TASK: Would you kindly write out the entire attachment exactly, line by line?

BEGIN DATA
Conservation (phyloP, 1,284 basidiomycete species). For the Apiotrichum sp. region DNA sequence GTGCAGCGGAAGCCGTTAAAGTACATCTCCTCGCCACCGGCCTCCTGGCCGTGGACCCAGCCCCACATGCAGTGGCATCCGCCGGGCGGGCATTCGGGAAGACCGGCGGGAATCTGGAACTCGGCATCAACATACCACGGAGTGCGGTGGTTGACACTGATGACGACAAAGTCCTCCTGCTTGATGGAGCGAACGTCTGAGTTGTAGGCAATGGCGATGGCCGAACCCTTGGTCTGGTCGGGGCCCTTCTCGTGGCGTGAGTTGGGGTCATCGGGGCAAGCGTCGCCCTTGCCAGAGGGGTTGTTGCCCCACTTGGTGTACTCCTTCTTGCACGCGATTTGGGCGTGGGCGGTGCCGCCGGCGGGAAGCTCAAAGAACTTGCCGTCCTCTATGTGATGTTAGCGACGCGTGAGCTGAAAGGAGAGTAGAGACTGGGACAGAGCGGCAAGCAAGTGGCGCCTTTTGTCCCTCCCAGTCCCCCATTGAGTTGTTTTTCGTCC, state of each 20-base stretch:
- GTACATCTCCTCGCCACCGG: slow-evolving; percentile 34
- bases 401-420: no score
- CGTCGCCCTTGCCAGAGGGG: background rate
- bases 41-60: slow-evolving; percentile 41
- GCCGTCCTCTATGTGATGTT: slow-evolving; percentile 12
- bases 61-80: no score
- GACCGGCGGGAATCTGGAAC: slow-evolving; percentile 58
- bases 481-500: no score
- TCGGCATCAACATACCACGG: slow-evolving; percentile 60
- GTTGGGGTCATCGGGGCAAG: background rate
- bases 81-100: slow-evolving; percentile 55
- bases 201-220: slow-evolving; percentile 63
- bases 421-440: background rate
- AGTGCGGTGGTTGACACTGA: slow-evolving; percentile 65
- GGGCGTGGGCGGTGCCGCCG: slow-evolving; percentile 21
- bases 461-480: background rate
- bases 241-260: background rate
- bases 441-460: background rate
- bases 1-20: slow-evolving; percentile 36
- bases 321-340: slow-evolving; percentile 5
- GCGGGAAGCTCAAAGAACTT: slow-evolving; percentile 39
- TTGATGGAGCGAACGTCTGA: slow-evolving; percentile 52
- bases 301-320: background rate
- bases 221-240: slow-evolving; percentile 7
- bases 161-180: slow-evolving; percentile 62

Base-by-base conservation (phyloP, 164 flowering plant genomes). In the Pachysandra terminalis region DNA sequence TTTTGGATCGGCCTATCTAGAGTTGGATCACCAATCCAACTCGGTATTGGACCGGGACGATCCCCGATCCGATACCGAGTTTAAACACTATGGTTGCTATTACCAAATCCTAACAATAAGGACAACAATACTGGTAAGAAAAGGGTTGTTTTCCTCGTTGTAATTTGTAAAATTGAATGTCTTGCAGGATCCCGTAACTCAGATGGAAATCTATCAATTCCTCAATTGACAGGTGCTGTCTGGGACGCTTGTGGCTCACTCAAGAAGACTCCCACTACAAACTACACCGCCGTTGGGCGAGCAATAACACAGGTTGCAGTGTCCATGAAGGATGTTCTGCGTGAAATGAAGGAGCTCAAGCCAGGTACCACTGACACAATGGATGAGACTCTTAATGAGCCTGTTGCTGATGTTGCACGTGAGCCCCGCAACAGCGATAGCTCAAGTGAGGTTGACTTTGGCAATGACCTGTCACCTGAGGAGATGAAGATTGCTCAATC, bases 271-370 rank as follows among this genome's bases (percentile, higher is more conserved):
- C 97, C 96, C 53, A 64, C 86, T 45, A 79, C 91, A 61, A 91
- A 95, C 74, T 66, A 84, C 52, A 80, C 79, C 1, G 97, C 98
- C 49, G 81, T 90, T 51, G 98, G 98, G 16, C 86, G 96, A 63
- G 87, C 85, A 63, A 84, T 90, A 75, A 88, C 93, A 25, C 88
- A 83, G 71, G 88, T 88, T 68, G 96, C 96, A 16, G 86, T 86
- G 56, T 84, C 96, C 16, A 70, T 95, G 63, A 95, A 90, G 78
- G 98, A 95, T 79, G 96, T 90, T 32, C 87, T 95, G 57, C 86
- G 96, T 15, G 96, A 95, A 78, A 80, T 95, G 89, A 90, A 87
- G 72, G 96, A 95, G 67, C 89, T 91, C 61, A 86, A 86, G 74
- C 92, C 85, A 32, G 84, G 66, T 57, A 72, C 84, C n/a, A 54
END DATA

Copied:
Conservation (phyloP, 1,284 basidiomycete species). For the Apiotrichum sp. region DNA sequence GTGCAGCGGAAGCCGTTAAAGTACATCTCCTCGCCACCGGCCTCCTGGCCGTGGACCCAGCCCCACATGCAGTGGCATCCGCCGGGCGGGCATTCGGGAAGACCGGCGGGAATCTGGAACTCGGCATCAACATACCACGGAGTGCGGTGGTTGACACTGATGACGACAAAGTCCTCCTGCTTGATGGAGCGAACGTCTGAGTTGTAGGCAATGGCGATGGCCGAACCCTTGGTCTGGTCGGGGCCCTTCTCGTGGCGTGAGTTGGGGTCATCGGGGCAAGCGTCGCCCTTGCCAGAGGGGTTGTTGCCCCACTTGGTGTACTCCTTCTTGCACGCGATTTGGGCGTGGGCGGTGCCGCCGGCGGGAAGCTCAAAGAACTTGCCGTCCTCTATGTGATGTTAGCGACGCGTGAGCTGAAAGGAGAGTAGAGACTGGGACAGAGCGGCAAGCAAGTGGCGCCTTTTGTCCCTCCCAGTCCCCCATTGAGTTGTTTTTCGTCC, state of each 20-base stretch:
- GTACATCTCCTCGCCACCGG: slow-evolving; percentile 34
- bases 401-420: no score
- CGTCGCCCTTGCCAGAGGGG: background rate
- bases 41-60: slow-evolving; percentile 41
- GCCGTCCTCTATGTGATGTT: slow-evolving; percentile 12
- bases 61-80: no score
- GACCGGCGGGAATCTGGAAC: slow-evolving; percentile 58
- bases 481-500: no score
- TCGGCATCAACATACCACGG: slow-evolving; percentile 60
- GTTGGGGTCATCGGGGCAAG: background rate
- bases 81-100: slow-evolving; percentile 55
- bases 201-220: slow-evolving; percentile 63
- bases 421-440: background rate
- AGTGCGGTGGTTGACACTGA: slow-evolving; percentile 65
- GGGCGTGGGCGGTGCCGCCG: slow-evolving; percentile 21
- bases 461-480: background rate
- bases 241-260: background rate
- bases 441-460: background rate
- bases 1-20: slow-evolving; percentile 36
- bases 321-340: slow-evolving; percentile 5
- GCGGGAAGCTCAAAGAACTT: slow-evolving; percentile 39
- TTGATGGAGCGAACGTCTGA: slow-evolving; percentile 52
- bases 301-320: background rate
- bases 221-240: slow-evolving; percentile 7
- bases 161-180: slow-evolving; percentile 62

Base-by-base conservation (phyloP, 164 flowering plant genomes). In the Pachysandra terminalis region DNA sequence TTTTGGATCGGCCTATCTAGAGTTGGATCACCAATCCAACTCGGTATTGGACCGGGACGATCCCCGATCCGATACCGAGTTTAAACACTATGGTTGCTATTACCAAATCCTAACAATAAGGACAACAATACTGGTAAGAAAAGGGTTGTTTTCCTCGTTGTAATTTGTAAAATTGAATGTCTTGCAGGATCCCGTAACTCAGATGGAAATCTATCAATTCCTCAATTGACAGGTGCTGTCTGGGACGCTTGTGGCTCACTCAAGAAGACTCCCACTACAAACTACACCGCCGTTGGGCGAGCAATAACACAGGTTGCAGTGTCCATGAAGGATGTTCTGCGTGAAATGAAGGAGCTCAAGCCAGGTACCACTGACACAATGGATGAGACTCTTAATGAGCCTGTTGCTGATGTTGCACGTGAGCCCCGCAACAGCGATAGCTCAAGTGAGGTTGACTTTGGCAATGACCTGTCACCTGAGGAGATGAAGATTGCTCAATC, bases 271-370 rank as follows among this genome's bases (percentile, higher is more conserved):
- C 97, C 96, C 53, A 64, C 86, T 45, A 79, C 91, A 61, A 91
- A 95, C 74, T 66, A 84, C 52, A 80, C 79, C 1, G 97, C 98
- C 49, G 81, T 90, T 51, G 98, G 98, G 16, C 86, G 96, A 63
- G 87, C 85, A 63, A 84, T 90, A 75, A 88, C 93, A 25, C 88
- A 83, G 71, G 88, T 88, T 68, G 96, C 96, A 16, G 86, T 86
- G 56, T 84, C 96, C 16, A 70, T 95, G 63, A 95, A 90, G 78
- G 98, A 95, T 79, G 96, T 90, T 32, C 87, T 95, G 57, C 86
- G 96, T 15, G 96, A 95, A 78, A 80, T 95, G 89, A 90, A 87
- G 72, G 96, A 95, G 67, C 89, T 91, C 61, A 86, A 86, G 74
- C 92, C 85, A 32, G 84, G 66, T 57, A 72, C 84, C n/a, A 54